CHELSEA, Maine — Warren Ard knows a lot of veterans who could use a little help.

He knows one whose wife is recovering from major surgery, another whose home recently burned and another struggling to heat his home. And then there are the homeless ones.

“The government takes better care of vets than when I got out of the service, but there are still a lot of veterans out there who can’t get the help they need,” said Ard, who served in the Army in the 1970s and now lives in Liberty. “If we know of a veteran who’s in trouble, if he needs anything, we should do our best to help him.”

That’s the premise under which Ard and some others formed the Garry Owen Motorcycle Club last year: to help veterans whenever they can and, of course, enjoy their iron two-wheeled horses. The club, which started officially last May, has already gathered donations, raffled off firewood and a handmade quilt and is organizing benefit suppers.

And then there have been some of the activities you’d expect from a motorcycle club: applying symbolic patches to their leather vests, tuning up their machines and, on Saturday, making their allegiance to the club permanent with tattoos.

For many, it might be difficult to distinguish the rough-around-the-edges Garry Owen riders from members of other motorcycle groups, but club Treasurer Curby Biagiotti of Montville said there are some key differences. The mission, he said, is purely charitable.

“We’re not a 1 percent club or an outlaw club,” he said. “Our primary goal is to help veterans, and that’s it.”

Garry Owen is not a person. Garryowen is a place in Ireland near the city of Limerick and, more importantly, a legend perpetuated in an Irish quick-step fiddle tune that dates back to the 1600s. More recently, the tune has been used by the U.S. Army’s first and seventh Cavalry Regiments and holds an honored place in military history. That history is captured by the Garry Owen Motorcycle Club’s crest, which includes the color yellow, which is a color traditionally used by American cavalries, a horse that signifies the mode of transit and a heavy black line that represents the road taken. That crest appears on the club’s vests — known as “cuts” — and after the tattoo session Saturday, on members’ bodies.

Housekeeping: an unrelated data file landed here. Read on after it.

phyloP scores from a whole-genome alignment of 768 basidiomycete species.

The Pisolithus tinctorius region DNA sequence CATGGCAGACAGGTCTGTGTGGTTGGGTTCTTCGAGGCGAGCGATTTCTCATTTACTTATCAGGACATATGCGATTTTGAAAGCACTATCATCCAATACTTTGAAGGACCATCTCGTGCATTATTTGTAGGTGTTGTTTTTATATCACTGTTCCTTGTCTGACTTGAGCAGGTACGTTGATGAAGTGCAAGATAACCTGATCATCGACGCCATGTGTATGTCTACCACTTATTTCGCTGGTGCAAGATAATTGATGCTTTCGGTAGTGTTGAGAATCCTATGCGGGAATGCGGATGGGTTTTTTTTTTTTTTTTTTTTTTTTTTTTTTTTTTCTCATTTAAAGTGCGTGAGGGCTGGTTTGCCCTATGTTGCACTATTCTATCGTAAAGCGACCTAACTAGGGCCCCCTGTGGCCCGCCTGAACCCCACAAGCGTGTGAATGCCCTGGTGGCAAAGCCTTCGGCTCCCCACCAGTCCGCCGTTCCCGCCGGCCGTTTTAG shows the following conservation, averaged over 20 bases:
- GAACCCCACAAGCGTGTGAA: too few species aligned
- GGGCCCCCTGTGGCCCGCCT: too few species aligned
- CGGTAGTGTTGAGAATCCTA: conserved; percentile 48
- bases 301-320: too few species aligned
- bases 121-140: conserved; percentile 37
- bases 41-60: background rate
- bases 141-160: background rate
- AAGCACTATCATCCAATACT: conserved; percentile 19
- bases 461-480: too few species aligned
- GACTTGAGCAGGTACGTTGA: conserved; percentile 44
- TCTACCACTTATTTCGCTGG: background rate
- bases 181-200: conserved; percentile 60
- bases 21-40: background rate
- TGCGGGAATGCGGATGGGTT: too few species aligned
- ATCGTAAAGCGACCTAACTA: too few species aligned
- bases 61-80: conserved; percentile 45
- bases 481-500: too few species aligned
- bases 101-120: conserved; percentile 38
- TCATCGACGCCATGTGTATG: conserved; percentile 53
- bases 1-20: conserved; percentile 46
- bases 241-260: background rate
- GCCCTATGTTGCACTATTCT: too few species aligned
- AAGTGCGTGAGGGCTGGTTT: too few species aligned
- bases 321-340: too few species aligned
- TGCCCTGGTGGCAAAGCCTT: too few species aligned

But permanent ink is not a requirement. The only qualification to join is military service by the member or someone in his immediate family and ownership of a motorcycle with a 750-cubic-centimeter-or-larger engine, whether it’s made at the Harley-Davidson factory or anywhere else.

Clint Dodge of Rockland is one of the younger members of the club who joined up about two months ago. He said he did it in honor of his grandfather, a former Navy sailor.

“I saw it as an opportunity to try to help out some veterans,” he said. “My grandfather always taught me to respect your elders. Any elders. He’d be pretty proud of what this club stands for.”

For more information about the Garry Owen Motorcycle Club, visit the website, or call Curby Biagiotti or club member Dwayne Keller of Chelsea at 313-2644 or 215-7782, respectively. Members are expected to attend monthly meetings whenever possible and to participate in fundraisers for veterans.

“We are 100-percent Americans,” reads the club’s website. “We are a family oriented club that still adheres to the values of OUR founding fathers.”

Christopher Cousins

Christopher Cousins has worked as a journalist in Maine for more than 15 years and covered state government for numerous media organizations before joining the Bangor Daily News in 2009.